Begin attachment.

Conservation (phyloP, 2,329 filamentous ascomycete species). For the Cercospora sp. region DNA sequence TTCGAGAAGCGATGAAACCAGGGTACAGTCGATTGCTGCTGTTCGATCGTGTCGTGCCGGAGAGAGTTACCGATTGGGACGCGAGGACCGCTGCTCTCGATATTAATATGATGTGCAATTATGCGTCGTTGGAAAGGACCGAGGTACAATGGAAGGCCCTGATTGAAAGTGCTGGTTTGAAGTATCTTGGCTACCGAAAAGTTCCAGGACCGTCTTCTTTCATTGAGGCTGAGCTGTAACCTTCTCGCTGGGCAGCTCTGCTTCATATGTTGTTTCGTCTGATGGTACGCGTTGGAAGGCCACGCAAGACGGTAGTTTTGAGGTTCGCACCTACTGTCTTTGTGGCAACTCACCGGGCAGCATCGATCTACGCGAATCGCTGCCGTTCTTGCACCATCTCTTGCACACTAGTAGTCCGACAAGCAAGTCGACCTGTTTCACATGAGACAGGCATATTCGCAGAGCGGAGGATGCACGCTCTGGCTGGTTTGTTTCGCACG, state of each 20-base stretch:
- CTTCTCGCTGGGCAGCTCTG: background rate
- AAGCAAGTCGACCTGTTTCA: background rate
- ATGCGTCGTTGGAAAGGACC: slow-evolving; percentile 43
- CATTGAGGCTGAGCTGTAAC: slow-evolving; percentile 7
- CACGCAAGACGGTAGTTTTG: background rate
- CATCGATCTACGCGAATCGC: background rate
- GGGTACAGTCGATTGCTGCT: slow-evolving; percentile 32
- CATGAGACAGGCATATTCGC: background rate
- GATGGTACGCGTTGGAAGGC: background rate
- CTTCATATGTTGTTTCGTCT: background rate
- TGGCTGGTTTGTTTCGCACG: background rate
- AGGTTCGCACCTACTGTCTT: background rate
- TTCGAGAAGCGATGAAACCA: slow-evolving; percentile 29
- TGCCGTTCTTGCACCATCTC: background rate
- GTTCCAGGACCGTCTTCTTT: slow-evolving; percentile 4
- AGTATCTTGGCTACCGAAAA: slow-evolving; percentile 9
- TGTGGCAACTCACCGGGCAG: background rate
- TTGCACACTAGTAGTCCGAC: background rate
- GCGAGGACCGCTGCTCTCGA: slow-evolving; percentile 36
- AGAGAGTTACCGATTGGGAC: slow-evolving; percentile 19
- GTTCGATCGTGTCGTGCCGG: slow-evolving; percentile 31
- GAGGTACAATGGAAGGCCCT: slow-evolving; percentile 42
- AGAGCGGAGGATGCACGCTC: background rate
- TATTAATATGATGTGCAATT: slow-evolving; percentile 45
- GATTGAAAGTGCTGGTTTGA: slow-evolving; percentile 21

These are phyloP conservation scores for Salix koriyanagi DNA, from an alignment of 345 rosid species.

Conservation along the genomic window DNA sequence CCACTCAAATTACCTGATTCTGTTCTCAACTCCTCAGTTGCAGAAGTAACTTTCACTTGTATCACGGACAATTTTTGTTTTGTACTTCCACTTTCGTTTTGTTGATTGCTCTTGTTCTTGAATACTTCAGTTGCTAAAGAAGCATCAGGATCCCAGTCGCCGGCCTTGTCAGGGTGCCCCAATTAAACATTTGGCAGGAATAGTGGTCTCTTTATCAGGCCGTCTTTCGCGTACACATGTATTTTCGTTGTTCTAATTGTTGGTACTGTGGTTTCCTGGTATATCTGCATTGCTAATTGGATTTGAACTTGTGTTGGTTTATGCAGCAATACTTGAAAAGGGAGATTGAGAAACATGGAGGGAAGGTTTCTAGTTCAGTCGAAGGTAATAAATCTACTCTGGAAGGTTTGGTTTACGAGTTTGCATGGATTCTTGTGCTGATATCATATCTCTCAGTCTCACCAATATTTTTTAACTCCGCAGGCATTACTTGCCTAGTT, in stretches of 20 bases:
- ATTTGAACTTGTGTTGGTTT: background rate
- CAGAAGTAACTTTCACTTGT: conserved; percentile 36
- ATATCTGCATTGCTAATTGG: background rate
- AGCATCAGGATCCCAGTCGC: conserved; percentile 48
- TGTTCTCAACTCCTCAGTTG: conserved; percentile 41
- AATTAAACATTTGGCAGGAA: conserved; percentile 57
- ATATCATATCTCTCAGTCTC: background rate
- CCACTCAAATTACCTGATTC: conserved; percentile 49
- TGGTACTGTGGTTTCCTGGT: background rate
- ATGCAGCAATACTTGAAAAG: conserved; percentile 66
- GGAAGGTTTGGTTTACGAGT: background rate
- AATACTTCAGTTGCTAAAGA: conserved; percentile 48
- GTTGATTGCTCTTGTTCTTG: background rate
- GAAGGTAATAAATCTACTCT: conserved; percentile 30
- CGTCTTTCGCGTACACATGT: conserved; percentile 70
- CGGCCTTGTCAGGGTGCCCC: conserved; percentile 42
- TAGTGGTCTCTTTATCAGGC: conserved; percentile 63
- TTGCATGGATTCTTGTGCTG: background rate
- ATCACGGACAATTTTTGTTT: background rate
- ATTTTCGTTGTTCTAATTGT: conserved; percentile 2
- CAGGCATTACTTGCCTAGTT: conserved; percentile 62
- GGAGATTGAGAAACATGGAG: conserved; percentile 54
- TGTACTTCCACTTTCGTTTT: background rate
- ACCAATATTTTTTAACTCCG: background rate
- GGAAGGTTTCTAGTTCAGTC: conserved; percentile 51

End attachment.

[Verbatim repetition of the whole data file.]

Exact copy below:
Conservation (phyloP, 2,329 filamentous ascomycete species). For the Cercospora sp. region DNA sequence TTCGAGAAGCGATGAAACCAGGGTACAGTCGATTGCTGCTGTTCGATCGTGTCGTGCCGGAGAGAGTTACCGATTGGGACGCGAGGACCGCTGCTCTCGATATTAATATGATGTGCAATTATGCGTCGTTGGAAAGGACCGAGGTACAATGGAAGGCCCTGATTGAAAGTGCTGGTTTGAAGTATCTTGGCTACCGAAAAGTTCCAGGACCGTCTTCTTTCATTGAGGCTGAGCTGTAACCTTCTCGCTGGGCAGCTCTGCTTCATATGTTGTTTCGTCTGATGGTACGCGTTGGAAGGCCACGCAAGACGGTAGTTTTGAGGTTCGCACCTACTGTCTTTGTGGCAACTCACCGGGCAGCATCGATCTACGCGAATCGCTGCCGTTCTTGCACCATCTCTTGCACACTAGTAGTCCGACAAGCAAGTCGACCTGTTTCACATGAGACAGGCATATTCGCAGAGCGGAGGATGCACGCTCTGGCTGGTTTGTTTCGCACG, state of each 20-base stretch:
- CTTCTCGCTGGGCAGCTCTG: background rate
- AAGCAAGTCGACCTGTTTCA: background rate
- ATGCGTCGTTGGAAAGGACC: slow-evolving; percentile 43
- CATTGAGGCTGAGCTGTAAC: slow-evolving; percentile 7
- CACGCAAGACGGTAGTTTTG: background rate
- CATCGATCTACGCGAATCGC: background rate
- GGGTACAGTCGATTGCTGCT: slow-evolving; percentile 32
- CATGAGACAGGCATATTCGC: background rate
- GATGGTACGCGTTGGAAGGC: background rate
- CTTCATATGTTGTTTCGTCT: background rate
- TGGCTGGTTTGTTTCGCACG: background rate
- AGGTTCGCACCTACTGTCTT: background rate
- TTCGAGAAGCGATGAAACCA: slow-evolving; percentile 29
- TGCCGTTCTTGCACCATCTC: background rate
- GTTCCAGGACCGTCTTCTTT: slow-evolving; percentile 4
- AGTATCTTGGCTACCGAAAA: slow-evolving; percentile 9
- TGTGGCAACTCACCGGGCAG: background rate
- TTGCACACTAGTAGTCCGAC: background rate
- GCGAGGACCGCTGCTCTCGA: slow-evolving; percentile 36
- AGAGAGTTACCGATTGGGAC: slow-evolving; percentile 19
- GTTCGATCGTGTCGTGCCGG: slow-evolving; percentile 31
- GAGGTACAATGGAAGGCCCT: slow-evolving; percentile 42
- AGAGCGGAGGATGCACGCTC: background rate
- TATTAATATGATGTGCAATT: slow-evolving; percentile 45
- GATTGAAAGTGCTGGTTTGA: slow-evolving; percentile 21

These are phyloP conservation scores for Salix koriyanagi DNA, from an alignment of 345 rosid species.

Conservation along the genomic window DNA sequence CCACTCAAATTACCTGATTCTGTTCTCAACTCCTCAGTTGCAGAAGTAACTTTCACTTGTATCACGGACAATTTTTGTTTTGTACTTCCACTTTCGTTTTGTTGATTGCTCTTGTTCTTGAATACTTCAGTTGCTAAAGAAGCATCAGGATCCCAGTCGCCGGCCTTGTCAGGGTGCCCCAATTAAACATTTGGCAGGAATAGTGGTCTCTTTATCAGGCCGTCTTTCGCGTACACATGTATTTTCGTTGTTCTAATTGTTGGTACTGTGGTTTCCTGGTATATCTGCATTGCTAATTGGATTTGAACTTGTGTTGGTTTATGCAGCAATACTTGAAAAGGGAGATTGAGAAACATGGAGGGAAGGTTTCTAGTTCAGTCGAAGGTAATAAATCTACTCTGGAAGGTTTGGTTTACGAGTTTGCATGGATTCTTGTGCTGATATCATATCTCTCAGTCTCACCAATATTTTTTAACTCCGCAGGCATTACTTGCCTAGTT, in stretches of 20 bases:
- ATTTGAACTTGTGTTGGTTT: background rate
- CAGAAGTAACTTTCACTTGT: conserved; percentile 36
- ATATCTGCATTGCTAATTGG: background rate
- AGCATCAGGATCCCAGTCGC: conserved; percentile 48
- TGTTCTCAACTCCTCAGTTG: conserved; percentile 41
- AATTAAACATTTGGCAGGAA: conserved; percentile 57
- ATATCATATCTCTCAGTCTC: background rate
- CCACTCAAATTACCTGATTC: conserved; percentile 49
- TGGTACTGTGGTTTCCTGGT: background rate
- ATGCAGCAATACTTGAAAAG: conserved; percentile 66
- GGAAGGTTTGGTTTACGAGT: background rate
- AATACTTCAGTTGCTAAAGA: conserved; percentile 48
- GTTGATTGCTCTTGTTCTTG: background rate
- GAAGGTAATAAATCTACTCT: conserved; percentile 30
- CGTCTTTCGCGTACACATGT: conserved; percentile 70
- CGGCCTTGTCAGGGTGCCCC: conserved; percentile 42
- TAGTGGTCTCTTTATCAGGC: conserved; percentile 63
- TTGCATGGATTCTTGTGCTG: background rate
- ATCACGGACAATTTTTGTTT: background rate
- ATTTTCGTTGTTCTAATTGT: conserved; percentile 2
- CAGGCATTACTTGCCTAGTT: conserved; percentile 62
- GGAGATTGAGAAACATGGAG: conserved; percentile 54
- TGTACTTCCACTTTCGTTTT: background rate
- ACCAATATTTTTTAACTCCG: background rate
- GGAAGGTTTCTAGTTCAGTC: conserved; percentile 51